250k-450k is probably the sweet spot at or about 6 -15 years call where it tapers off unless and until one gets silk, or is already genuinely doing silk work as a senior junior. Remember these are billings and not receipts , every Bazza at these sets, within the 1-15 year call range will have a not insignificant amount of aged debt.

Certainly those at 1-6 years call at the top civil common law sets can compete with their commercial cousins in terms of billings , but they will work unbelievably hard in doing so . The best PI, clin neg , prof neg and employment sets you make comparable billings in the first six years or so but it is bloody hard work .
Another contemporary of mine was at a top PI and employment set and he billed 120 k in year one. The bar Council recently released a report citing barrister earnings , and from recollection there was only 500 who billed more than 500k. I thought it would be significantly more

(18)(0)

Anonymous

yawn

(2)(6)

Anonymous

Thats a more honest assessment. NQs will out earn junior barristers up to about 3 years call. You might bill £100k in your first year out of pupillage, but you’ll probabley only get paid maybe £70k of it, so be left with maybe £60k before tax in terms of money actually paid. Second year as your aged debt feeds through you could well recieve £150k, but still similar to a £100k salary after the practice costs and less favourable pension terms are taken account of. Even as a barrister in a commercial set it will take you a couple of years before year earn more than a NQ at a MC firm. But then you will overtake them very quickly.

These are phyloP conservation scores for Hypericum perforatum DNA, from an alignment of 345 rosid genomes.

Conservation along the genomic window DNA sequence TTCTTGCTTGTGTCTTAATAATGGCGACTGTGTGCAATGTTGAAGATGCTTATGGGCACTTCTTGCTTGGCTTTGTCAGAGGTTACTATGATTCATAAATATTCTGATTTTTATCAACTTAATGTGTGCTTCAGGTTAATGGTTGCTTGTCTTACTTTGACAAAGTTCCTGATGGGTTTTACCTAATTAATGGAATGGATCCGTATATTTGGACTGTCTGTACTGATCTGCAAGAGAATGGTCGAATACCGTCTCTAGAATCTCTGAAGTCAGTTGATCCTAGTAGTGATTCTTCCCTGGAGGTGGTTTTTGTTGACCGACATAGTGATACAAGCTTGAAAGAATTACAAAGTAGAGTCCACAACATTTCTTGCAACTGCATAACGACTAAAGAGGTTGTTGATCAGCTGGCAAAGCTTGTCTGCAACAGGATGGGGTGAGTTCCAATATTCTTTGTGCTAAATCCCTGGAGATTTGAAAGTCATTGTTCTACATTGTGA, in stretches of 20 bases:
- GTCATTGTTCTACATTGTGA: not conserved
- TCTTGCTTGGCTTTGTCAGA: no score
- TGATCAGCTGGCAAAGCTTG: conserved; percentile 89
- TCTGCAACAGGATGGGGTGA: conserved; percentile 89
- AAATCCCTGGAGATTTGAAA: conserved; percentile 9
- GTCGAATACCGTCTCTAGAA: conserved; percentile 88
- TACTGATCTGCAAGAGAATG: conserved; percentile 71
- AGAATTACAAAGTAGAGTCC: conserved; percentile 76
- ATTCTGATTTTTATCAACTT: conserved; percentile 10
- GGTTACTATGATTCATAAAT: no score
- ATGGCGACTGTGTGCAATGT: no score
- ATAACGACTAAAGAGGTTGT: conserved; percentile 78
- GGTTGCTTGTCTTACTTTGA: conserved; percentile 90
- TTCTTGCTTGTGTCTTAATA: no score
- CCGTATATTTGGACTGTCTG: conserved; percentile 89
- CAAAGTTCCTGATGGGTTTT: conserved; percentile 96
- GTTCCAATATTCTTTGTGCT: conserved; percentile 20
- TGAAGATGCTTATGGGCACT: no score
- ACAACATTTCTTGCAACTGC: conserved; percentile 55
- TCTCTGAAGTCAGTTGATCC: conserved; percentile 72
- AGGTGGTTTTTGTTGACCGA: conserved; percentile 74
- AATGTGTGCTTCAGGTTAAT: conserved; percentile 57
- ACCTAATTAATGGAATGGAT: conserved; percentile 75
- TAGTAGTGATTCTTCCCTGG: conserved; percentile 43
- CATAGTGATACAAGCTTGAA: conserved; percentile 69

Only about 10% of pupillages are in commercial sets and 75% of applicants never get pupillage at all. Doing mixed common law / crime / family, you’d probabley only bill £50k in your first year and get maybe £30k of it. It would probabley take 5 years to get your income up to the level of an NQ. That said you do have a lot more freedom than an employee in a firm and wouldn’t be doing anything like the hours.

The Bar isn’t the money tree, LC likes to make out however. Median income is £67k and only 10% (including silks & seniors) make over £200k. For every 100 people at Bar School 1 or 2 may be taken on by a top commercial set another 20 odd will get pupillage at a common law set and the rest of will not get pupillage at all. About 70% of those who do will be taken on as tennants, so a lot less than 1% will actually become commercial practitoners.

Most solicitors will earn more than most barristers.

(13)(0)

Comments are closed.